History of Weaving - Early hand weaving and loom weaving
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History of Weaving

warp
Warp on a loom

Now that you have a big thread wound onto your spindle, you might want to make some of it into a piece of cloth.

(Of course there are many other uses for thread like tying up your hair or making fishing lines or hunting nets). But suppose you want to make cloth. So you take this thread and you loop it back and forth over a loom to make the warp, and then you weave back and forth through the warp to make the weft, and then you have a finished piece of cloth.

Then you can cut the cloth off the loom with a knife or a pair of scissors and tie off the ends so they don't ravel (or leave them long to make a fringe).

weft
Weft on a loom

Weaving was probably invented much later than spinning, around 6000 BC, in West Asia. At first people just wove narrow bands with their fingers, tying one end to their belt. That was something like the finger-knitting you might know how to do. It was only later that people began to use looms.


Woman weaving in China

You might think the main purpose of weaving was to make clothing, and people did use cloth to make clothing, but they also used cloth for all kinds of other things: sails for boats, tents, carpets, sheets, towels, cheese-making, bags to carry things in, and many other things.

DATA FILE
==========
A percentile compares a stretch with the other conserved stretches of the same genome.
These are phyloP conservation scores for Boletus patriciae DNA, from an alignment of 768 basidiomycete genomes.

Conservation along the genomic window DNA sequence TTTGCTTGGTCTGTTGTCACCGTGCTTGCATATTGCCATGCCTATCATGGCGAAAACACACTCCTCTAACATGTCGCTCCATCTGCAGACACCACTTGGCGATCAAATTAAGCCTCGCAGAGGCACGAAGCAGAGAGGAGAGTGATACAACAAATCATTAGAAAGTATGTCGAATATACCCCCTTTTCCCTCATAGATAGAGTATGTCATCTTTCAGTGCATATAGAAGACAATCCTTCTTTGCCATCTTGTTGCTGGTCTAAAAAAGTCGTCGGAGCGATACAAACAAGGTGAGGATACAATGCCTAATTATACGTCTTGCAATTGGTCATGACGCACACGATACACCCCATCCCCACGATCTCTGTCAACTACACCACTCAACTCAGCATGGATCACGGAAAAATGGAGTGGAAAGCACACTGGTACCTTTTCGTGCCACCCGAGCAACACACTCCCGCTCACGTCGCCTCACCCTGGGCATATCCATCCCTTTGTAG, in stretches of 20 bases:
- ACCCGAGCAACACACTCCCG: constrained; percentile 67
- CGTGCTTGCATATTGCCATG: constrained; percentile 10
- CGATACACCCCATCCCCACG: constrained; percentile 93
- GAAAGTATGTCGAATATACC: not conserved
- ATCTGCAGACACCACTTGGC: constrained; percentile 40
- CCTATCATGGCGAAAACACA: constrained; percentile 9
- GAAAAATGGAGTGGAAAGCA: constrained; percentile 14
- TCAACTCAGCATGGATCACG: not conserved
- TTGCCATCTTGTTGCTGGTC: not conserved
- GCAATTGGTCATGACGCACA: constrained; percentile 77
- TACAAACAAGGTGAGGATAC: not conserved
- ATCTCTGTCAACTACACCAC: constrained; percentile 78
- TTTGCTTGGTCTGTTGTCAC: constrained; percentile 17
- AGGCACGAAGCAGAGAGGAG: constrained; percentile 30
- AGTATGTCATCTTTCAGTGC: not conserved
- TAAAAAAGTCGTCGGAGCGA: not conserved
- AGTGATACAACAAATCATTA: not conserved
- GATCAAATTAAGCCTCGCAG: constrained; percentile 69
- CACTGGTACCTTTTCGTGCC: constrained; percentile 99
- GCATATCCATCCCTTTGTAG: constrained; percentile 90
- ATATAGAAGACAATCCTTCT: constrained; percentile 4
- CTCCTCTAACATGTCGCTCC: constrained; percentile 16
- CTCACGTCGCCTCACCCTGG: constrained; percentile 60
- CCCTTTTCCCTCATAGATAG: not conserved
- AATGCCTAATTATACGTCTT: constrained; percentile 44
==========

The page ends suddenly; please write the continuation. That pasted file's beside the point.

Learn by doing: a weaving project

Bibliography and further reading about weaving:

You can weave!

You Can Weave!: Projects for Young Weavers, by Kathleen Monaghan (2001).

World Textiles: A Concise History, by Mary Schoeser (2003). For adults.

Women's Work: The First 20,000 Years : Women, Cloth, and Society in Early Times, by Elizabeth Wayland Barber (1995). Not for kids, but an interested high schooler could read it. Fascinating ideas about the way people made cloth in ancient times, and why it was that way.

West Asian clothing
West Asia home
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Karen Carr is Associate Professor Emerita, Department of History, Portland State University. She holds a doctorate in Classical Art and Archaeology from the University of Michigan. Follow her on Instagram or Twitter, or buy her book, Vandals to Visigoths.
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